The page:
Living in the diffusive boundary layer of seaweeds - a potential refuge habitat from ocean acidification

Living in the diffusive boundary layer of seaweeds - a potential refuge habitat from ocean acidification
The world’s oceans are becoming more acidic due to the sustained absorption of excess atmospheric CO2. Ocean acidification (OA) is predicted to affect the physiology of marine organisms at a specific level with calcifying species being particularly threatened because low pH impairs the formation, and causes dissolution, of their calcite skeletons. In temperate coastal communities, seaweeds are ecosystem engineers that modify their local chemical (e.g. pH) and physical (e.g. water flow) environment; this modification might offset the negative effects of OA on calcifiers. Brown seaweeds (Order Fucales) are ecologically dominant primary producers of temperate coastal seas, supplying food and habitat for calcifying fauna living on their blade surface (e.g. bryozoans, tube worms) but also forming dense canopies sheltering understory calcareous algae. At the surface of all seaweeds, there is a thin (mm) layer of seawater called the “diffusive boundary layer” (DBL) whose chemistry, including pH, is controlled by the seaweed’s metabolism. Depending on algal morphology, the DBL thickness varies, forming a sometimes thick (6 cm) DBL associated with the seaweed canopy, thus providing more or less complex microhabitats for associated species. The proposed program will combine field observations with rigorous laboratory experiments to examine the ability of morphologically distinct seaweeds to engineer their hydrodynamic and pH environment, and determine the resultant effects on the growth and physiology of associated invertebrates and calcifying algae. To know species interactions under environmental change is important to understand community functioning in a future ocean. This innovative project will compare the generality of responses by conducting experiments using the same novel methods in Fuclean communities from the southern (Tasmania) and northern (Germany) hemispheres, thereby elucidating the extent to which seaweed-based ecosystems can provide natural refugia from OA.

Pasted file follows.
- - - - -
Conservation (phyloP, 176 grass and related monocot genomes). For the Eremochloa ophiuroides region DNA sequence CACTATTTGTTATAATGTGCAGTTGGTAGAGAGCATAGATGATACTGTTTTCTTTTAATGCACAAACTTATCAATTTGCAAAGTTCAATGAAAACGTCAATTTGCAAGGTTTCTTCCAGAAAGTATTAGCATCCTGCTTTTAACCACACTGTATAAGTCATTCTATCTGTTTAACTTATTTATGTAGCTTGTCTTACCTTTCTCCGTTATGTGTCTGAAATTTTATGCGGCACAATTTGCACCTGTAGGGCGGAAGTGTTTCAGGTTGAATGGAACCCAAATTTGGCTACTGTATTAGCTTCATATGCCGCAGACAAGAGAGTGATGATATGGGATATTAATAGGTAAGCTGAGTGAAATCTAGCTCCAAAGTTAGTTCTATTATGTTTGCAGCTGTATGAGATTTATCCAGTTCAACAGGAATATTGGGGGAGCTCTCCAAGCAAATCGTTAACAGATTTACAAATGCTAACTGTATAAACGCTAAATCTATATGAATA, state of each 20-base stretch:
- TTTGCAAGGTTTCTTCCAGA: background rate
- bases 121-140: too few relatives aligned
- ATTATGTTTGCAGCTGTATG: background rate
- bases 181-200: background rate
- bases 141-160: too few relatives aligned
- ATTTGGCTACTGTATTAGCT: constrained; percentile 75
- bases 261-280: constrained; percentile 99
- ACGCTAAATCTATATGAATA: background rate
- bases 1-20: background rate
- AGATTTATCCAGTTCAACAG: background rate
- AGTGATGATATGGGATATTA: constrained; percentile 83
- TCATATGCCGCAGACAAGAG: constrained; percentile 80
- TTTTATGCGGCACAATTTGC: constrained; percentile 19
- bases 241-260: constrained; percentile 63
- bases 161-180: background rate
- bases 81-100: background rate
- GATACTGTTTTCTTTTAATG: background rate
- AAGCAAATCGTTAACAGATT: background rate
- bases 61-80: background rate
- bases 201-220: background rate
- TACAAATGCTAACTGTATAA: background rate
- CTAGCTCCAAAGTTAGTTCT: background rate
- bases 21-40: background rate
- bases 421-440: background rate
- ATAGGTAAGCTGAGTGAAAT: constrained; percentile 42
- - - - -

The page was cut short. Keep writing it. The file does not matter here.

Juni 2017
Juni 2020
Bewilligungssumme (gesamt)
Bewilligungssumme (GEOMAR)
Zuwendungsgeber / Programm
    EU / Horizon 2020, Marie Skłodowska-Curie; Individual Global Fellowship (IF-GF)
Helmholtz-Zentrum für Ozeanforschung Kiel (GEOMAR), Germany
University of Tasmania, Australia